Pulling a reverse Steinbeck, I turn my eyes to those still in the Sooner State. The race to (quickly) succeed the good senator is off in earnest. It may not be Iowa nice, or Ohio mean, but one senator counts as much as any other. Ask Joe Biden. Or Julius Caesar.

First up is the potential front-runner, if he plays his cards right. Alex Gray, who frequently shares a byline with (and was last seen working for) former National Security Advisor Robert C. O’Brien, is in the race. Gray presumably covets the endorsement of the man once a little further up the chain, and as he emphasized in his announcement, “I was honored to serve President Trump every day of his presidency in the White House.”

No word yet if Gray’s backslap is going to be reciprocated, but it’s worth noting that, in smaller red states, Trump has demonstrated a clear ability to shut down a race—especially for alumni of his administration. Consider the success of Sarah Huckabee Sanders in neighboring Arkansas. For officials of the last White House, it is apparently a close call whether to run for higher office or write a tell-all (former Vice President Mike Pence might be on his way to trying both). Gray appears to also have the support of conservative pundit and columnist Hugh Hewitt, who was an early booster of a guy called Glenn Youngkin. In divided primaries—perhaps with modest turnout—every little bit counts, and Senator Mike Lee’s early endorsement of Gray on Thursday has parallels to Senator Ted Cruz’s odd but plainly effective campaigning for Youngkin in the OId Dominion.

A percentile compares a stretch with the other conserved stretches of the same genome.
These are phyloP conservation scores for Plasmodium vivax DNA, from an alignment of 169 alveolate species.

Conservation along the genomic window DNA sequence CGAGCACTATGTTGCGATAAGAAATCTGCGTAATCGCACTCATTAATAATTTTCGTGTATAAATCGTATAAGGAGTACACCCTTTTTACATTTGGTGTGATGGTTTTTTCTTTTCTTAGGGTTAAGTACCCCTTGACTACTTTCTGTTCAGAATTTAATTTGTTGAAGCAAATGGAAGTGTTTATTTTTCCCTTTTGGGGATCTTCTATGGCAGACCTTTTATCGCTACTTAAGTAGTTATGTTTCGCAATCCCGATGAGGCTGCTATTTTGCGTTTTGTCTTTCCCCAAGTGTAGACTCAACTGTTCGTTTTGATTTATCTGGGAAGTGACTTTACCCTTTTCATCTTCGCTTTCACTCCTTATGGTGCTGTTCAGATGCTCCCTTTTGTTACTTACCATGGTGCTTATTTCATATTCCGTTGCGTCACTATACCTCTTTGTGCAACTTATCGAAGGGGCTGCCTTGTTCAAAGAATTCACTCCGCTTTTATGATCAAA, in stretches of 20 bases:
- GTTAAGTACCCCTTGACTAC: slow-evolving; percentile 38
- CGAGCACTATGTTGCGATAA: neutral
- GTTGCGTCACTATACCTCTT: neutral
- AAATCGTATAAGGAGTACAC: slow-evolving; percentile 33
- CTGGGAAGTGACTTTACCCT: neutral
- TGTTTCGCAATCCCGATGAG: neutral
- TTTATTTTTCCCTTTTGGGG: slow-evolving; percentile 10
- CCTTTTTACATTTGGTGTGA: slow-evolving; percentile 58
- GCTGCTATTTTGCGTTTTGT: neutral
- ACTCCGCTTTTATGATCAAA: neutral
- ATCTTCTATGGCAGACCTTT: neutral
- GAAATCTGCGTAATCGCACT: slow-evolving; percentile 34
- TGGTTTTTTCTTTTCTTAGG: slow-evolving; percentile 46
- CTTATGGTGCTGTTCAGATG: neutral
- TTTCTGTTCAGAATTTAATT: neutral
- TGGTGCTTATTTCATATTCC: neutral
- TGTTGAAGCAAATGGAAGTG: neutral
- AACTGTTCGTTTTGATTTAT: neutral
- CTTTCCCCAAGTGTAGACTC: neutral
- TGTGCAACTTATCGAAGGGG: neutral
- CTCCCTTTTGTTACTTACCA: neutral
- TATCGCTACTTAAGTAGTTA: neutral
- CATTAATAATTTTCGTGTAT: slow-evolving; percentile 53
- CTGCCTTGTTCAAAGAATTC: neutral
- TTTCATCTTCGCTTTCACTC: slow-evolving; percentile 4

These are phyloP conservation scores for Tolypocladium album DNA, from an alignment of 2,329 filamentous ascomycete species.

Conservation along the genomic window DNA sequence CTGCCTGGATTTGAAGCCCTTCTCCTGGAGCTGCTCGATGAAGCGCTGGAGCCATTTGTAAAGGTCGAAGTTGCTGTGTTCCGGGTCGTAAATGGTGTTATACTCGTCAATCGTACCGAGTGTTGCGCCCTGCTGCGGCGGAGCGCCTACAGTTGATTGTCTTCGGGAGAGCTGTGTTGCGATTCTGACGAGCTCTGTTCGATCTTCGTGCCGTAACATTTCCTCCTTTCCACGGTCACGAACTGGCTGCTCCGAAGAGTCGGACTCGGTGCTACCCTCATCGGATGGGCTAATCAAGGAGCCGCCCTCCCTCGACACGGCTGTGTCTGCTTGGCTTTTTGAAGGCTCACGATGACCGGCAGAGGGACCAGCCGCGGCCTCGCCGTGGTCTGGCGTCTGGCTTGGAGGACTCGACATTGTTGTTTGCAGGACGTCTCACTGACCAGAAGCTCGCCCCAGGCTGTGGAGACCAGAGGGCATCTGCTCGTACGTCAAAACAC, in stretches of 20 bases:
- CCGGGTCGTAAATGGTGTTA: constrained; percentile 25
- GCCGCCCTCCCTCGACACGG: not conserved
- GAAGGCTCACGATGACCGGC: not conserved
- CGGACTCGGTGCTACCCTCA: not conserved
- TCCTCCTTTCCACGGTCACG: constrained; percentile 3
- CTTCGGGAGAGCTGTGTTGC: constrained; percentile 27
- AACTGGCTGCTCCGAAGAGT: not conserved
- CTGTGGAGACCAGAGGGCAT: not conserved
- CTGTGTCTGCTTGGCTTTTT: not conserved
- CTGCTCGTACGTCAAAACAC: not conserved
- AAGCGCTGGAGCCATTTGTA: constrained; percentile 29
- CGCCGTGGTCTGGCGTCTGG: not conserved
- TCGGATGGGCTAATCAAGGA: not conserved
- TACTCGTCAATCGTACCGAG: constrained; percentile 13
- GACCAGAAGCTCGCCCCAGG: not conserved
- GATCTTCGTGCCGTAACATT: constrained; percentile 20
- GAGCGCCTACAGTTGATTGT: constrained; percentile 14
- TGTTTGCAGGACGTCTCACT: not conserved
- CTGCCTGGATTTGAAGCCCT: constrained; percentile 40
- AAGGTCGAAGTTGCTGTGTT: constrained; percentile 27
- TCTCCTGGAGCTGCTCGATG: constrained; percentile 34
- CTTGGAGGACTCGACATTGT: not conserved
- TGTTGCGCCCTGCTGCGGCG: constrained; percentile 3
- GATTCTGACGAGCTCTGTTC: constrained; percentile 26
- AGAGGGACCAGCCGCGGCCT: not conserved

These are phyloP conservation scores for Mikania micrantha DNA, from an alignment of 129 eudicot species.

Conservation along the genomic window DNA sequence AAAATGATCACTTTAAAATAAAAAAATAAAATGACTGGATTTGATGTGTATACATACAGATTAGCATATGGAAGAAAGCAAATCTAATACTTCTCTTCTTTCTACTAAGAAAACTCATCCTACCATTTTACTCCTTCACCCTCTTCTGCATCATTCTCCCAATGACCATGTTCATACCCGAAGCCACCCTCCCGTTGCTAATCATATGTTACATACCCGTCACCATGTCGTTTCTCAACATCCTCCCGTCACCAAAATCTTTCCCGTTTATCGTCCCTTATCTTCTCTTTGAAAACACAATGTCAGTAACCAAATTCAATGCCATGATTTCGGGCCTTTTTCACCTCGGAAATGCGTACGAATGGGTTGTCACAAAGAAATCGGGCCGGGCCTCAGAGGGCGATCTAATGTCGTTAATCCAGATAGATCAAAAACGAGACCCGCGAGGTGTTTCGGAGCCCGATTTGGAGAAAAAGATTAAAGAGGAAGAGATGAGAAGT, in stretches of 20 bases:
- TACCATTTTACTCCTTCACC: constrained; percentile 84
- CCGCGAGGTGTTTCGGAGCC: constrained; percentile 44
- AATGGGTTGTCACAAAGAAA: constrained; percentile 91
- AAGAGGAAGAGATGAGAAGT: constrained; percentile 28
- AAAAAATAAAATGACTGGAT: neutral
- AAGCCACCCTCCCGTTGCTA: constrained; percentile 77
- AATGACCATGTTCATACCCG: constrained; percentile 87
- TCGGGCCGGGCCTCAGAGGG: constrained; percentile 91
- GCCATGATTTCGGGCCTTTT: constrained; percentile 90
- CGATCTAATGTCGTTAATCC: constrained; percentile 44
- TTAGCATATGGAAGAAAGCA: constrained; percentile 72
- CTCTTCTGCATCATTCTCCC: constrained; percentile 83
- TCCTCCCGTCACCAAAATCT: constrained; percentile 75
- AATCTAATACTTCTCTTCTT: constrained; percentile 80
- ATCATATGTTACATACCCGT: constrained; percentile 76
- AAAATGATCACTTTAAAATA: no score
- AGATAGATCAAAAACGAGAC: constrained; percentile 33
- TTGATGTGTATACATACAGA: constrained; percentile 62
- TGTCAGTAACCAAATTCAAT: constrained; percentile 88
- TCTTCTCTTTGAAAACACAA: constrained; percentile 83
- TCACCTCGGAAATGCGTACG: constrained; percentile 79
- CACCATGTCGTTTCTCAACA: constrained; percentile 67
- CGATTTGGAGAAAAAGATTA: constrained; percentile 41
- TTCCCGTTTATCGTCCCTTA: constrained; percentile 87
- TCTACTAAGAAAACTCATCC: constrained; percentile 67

Next up is the old runner-up, T.W. Shannon, the former state speaker.

Shannon blew a race to future Senator James Lankford back in 2014, losing by nearly 20 points in the primary. But he’s back, officially entering the race on Thursday. No longer clean-shaven, Shannon (aged 44) is sporting X-ennial hipster frames and an even-edgier, mutton-chopped beard. In recent months, he’s been putting out content—“Go Woke, You Go Broke” and “No, Buttigieg, Everyone Shouldn’t Drive a Tesla”—as well as defending his aesthetic sensibilities, “T.W. stands for Turtlenecks Work,” and sounding the alarm, “Twitter CEO says 1st and 2nd Amendments need tweaking.” He should be a fun re-entry to the race, and would be that rare African American Republican senator, and certainly rarer registered member of the Chickasaw Nation.